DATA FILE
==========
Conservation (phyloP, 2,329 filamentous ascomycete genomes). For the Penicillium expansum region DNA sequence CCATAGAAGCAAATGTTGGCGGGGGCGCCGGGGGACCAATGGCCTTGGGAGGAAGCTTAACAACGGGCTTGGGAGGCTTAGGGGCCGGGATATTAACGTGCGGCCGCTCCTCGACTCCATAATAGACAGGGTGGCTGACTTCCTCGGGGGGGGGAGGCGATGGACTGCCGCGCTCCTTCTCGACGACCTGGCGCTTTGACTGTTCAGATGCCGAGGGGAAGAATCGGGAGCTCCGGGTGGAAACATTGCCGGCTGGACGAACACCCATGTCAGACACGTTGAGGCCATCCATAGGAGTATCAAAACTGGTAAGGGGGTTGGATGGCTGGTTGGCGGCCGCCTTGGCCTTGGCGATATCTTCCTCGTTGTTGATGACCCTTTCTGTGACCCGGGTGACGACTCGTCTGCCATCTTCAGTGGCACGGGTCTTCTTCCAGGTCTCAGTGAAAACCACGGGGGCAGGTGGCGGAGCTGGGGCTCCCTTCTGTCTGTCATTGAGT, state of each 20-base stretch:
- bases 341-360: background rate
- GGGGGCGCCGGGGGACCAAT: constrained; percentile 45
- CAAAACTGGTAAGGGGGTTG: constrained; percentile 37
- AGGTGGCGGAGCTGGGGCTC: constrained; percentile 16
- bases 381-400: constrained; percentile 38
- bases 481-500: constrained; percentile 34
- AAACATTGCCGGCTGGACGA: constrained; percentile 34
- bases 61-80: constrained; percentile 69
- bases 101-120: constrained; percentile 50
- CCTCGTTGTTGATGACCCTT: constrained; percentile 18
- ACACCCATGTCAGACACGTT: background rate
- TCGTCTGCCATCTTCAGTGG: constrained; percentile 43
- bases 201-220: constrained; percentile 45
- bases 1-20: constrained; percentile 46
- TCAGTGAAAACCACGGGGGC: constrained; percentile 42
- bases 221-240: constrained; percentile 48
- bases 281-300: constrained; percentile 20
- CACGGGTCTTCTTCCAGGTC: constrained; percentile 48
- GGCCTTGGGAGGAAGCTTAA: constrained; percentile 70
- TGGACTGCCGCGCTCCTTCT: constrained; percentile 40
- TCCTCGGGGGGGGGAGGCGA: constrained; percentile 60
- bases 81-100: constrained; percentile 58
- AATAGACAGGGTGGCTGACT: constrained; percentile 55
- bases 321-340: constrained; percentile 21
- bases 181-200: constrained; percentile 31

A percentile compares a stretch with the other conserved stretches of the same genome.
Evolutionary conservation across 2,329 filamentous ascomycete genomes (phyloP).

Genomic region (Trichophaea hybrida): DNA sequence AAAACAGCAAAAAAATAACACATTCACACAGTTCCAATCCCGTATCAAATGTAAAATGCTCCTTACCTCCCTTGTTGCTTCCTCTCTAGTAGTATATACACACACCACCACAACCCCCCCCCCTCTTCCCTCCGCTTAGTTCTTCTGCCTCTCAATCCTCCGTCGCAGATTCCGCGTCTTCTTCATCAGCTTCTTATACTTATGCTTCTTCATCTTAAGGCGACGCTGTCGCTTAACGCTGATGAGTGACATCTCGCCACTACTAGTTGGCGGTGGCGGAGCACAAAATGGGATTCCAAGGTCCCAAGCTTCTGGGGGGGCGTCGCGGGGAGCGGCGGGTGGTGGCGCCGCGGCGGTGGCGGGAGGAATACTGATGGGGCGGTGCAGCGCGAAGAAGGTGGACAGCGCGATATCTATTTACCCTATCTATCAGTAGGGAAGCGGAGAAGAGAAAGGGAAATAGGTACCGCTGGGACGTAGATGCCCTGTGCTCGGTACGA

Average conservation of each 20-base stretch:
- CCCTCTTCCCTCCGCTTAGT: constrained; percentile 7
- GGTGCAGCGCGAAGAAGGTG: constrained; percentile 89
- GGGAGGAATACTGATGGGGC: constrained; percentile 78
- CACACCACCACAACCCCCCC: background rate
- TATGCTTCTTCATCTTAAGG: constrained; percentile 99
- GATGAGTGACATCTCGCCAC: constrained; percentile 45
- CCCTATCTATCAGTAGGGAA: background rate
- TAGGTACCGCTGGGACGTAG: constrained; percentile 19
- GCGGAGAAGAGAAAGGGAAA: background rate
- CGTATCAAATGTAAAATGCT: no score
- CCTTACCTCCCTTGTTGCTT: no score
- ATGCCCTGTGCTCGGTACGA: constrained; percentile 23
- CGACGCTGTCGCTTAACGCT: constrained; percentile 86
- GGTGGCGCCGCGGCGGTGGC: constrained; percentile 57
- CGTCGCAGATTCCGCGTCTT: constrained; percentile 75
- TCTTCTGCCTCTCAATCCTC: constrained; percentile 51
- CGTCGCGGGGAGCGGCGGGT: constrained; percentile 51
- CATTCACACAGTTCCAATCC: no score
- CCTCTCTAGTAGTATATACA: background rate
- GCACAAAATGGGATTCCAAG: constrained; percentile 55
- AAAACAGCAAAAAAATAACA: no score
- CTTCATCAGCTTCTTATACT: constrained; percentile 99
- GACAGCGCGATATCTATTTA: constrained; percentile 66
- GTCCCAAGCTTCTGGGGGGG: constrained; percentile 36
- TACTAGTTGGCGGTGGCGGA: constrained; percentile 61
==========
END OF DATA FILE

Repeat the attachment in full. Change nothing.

Conservation (phyloP, 2,329 filamentous ascomycete genomes). For the Penicillium expansum region DNA sequence CCATAGAAGCAAATGTTGGCGGGGGCGCCGGGGGACCAATGGCCTTGGGAGGAAGCTTAACAACGGGCTTGGGAGGCTTAGGGGCCGGGATATTAACGTGCGGCCGCTCCTCGACTCCATAATAGACAGGGTGGCTGACTTCCTCGGGGGGGGGAGGCGATGGACTGCCGCGCTCCTTCTCGACGACCTGGCGCTTTGACTGTTCAGATGCCGAGGGGAAGAATCGGGAGCTCCGGGTGGAAACATTGCCGGCTGGACGAACACCCATGTCAGACACGTTGAGGCCATCCATAGGAGTATCAAAACTGGTAAGGGGGTTGGATGGCTGGTTGGCGGCCGCCTTGGCCTTGGCGATATCTTCCTCGTTGTTGATGACCCTTTCTGTGACCCGGGTGACGACTCGTCTGCCATCTTCAGTGGCACGGGTCTTCTTCCAGGTCTCAGTGAAAACCACGGGGGCAGGTGGCGGAGCTGGGGCTCCCTTCTGTCTGTCATTGAGT, state of each 20-base stretch:
- bases 341-360: background rate
- GGGGGCGCCGGGGGACCAAT: constrained; percentile 45
- CAAAACTGGTAAGGGGGTTG: constrained; percentile 37
- AGGTGGCGGAGCTGGGGCTC: constrained; percentile 16
- bases 381-400: constrained; percentile 38
- bases 481-500: constrained; percentile 34
- AAACATTGCCGGCTGGACGA: constrained; percentile 34
- bases 61-80: constrained; percentile 69
- bases 101-120: constrained; percentile 50
- CCTCGTTGTTGATGACCCTT: constrained; percentile 18
- ACACCCATGTCAGACACGTT: background rate
- TCGTCTGCCATCTTCAGTGG: constrained; percentile 43
- bases 201-220: constrained; percentile 45
- bases 1-20: constrained; percentile 46
- TCAGTGAAAACCACGGGGGC: constrained; percentile 42
- bases 221-240: constrained; percentile 48
- bases 281-300: constrained; percentile 20
- CACGGGTCTTCTTCCAGGTC: constrained; percentile 48
- GGCCTTGGGAGGAAGCTTAA: constrained; percentile 70
- TGGACTGCCGCGCTCCTTCT: constrained; percentile 40
- TCCTCGGGGGGGGGAGGCGA: constrained; percentile 60
- bases 81-100: constrained; percentile 58
- AATAGACAGGGTGGCTGACT: constrained; percentile 55
- bases 321-340: constrained; percentile 21
- bases 181-200: constrained; percentile 31

A percentile compares a stretch with the other conserved stretches of the same genome.
Evolutionary conservation across 2,329 filamentous ascomycete genomes (phyloP).

Genomic region (Trichophaea hybrida): DNA sequence AAAACAGCAAAAAAATAACACATTCACACAGTTCCAATCCCGTATCAAATGTAAAATGCTCCTTACCTCCCTTGTTGCTTCCTCTCTAGTAGTATATACACACACCACCACAACCCCCCCCCCTCTTCCCTCCGCTTAGTTCTTCTGCCTCTCAATCCTCCGTCGCAGATTCCGCGTCTTCTTCATCAGCTTCTTATACTTATGCTTCTTCATCTTAAGGCGACGCTGTCGCTTAACGCTGATGAGTGACATCTCGCCACTACTAGTTGGCGGTGGCGGAGCACAAAATGGGATTCCAAGGTCCCAAGCTTCTGGGGGGGCGTCGCGGGGAGCGGCGGGTGGTGGCGCCGCGGCGGTGGCGGGAGGAATACTGATGGGGCGGTGCAGCGCGAAGAAGGTGGACAGCGCGATATCTATTTACCCTATCTATCAGTAGGGAAGCGGAGAAGAGAAAGGGAAATAGGTACCGCTGGGACGTAGATGCCCTGTGCTCGGTACGA

Average conservation of each 20-base stretch:
- CCCTCTTCCCTCCGCTTAGT: constrained; percentile 7
- GGTGCAGCGCGAAGAAGGTG: constrained; percentile 89
- GGGAGGAATACTGATGGGGC: constrained; percentile 78
- CACACCACCACAACCCCCCC: background rate
- TATGCTTCTTCATCTTAAGG: constrained; percentile 99
- GATGAGTGACATCTCGCCAC: constrained; percentile 45
- CCCTATCTATCAGTAGGGAA: background rate
- TAGGTACCGCTGGGACGTAG: constrained; percentile 19
- GCGGAGAAGAGAAAGGGAAA: background rate
- CGTATCAAATGTAAAATGCT: no score
- CCTTACCTCCCTTGTTGCTT: no score
- ATGCCCTGTGCTCGGTACGA: constrained; percentile 23
- CGACGCTGTCGCTTAACGCT: constrained; percentile 86
- GGTGGCGCCGCGGCGGTGGC: constrained; percentile 57
- CGTCGCAGATTCCGCGTCTT: constrained; percentile 75
- TCTTCTGCCTCTCAATCCTC: constrained; percentile 51
- CGTCGCGGGGAGCGGCGGGT: constrained; percentile 51
- CATTCACACAGTTCCAATCC: no score
- CCTCTCTAGTAGTATATACA: background rate
- GCACAAAATGGGATTCCAAG: constrained; percentile 55
- AAAACAGCAAAAAAATAACA: no score
- CTTCATCAGCTTCTTATACT: constrained; percentile 99
- GACAGCGCGATATCTATTTA: constrained; percentile 66
- GTCCCAAGCTTCTGGGGGGG: constrained; percentile 36
- TACTAGTTGGCGGTGGCGGA: constrained; percentile 61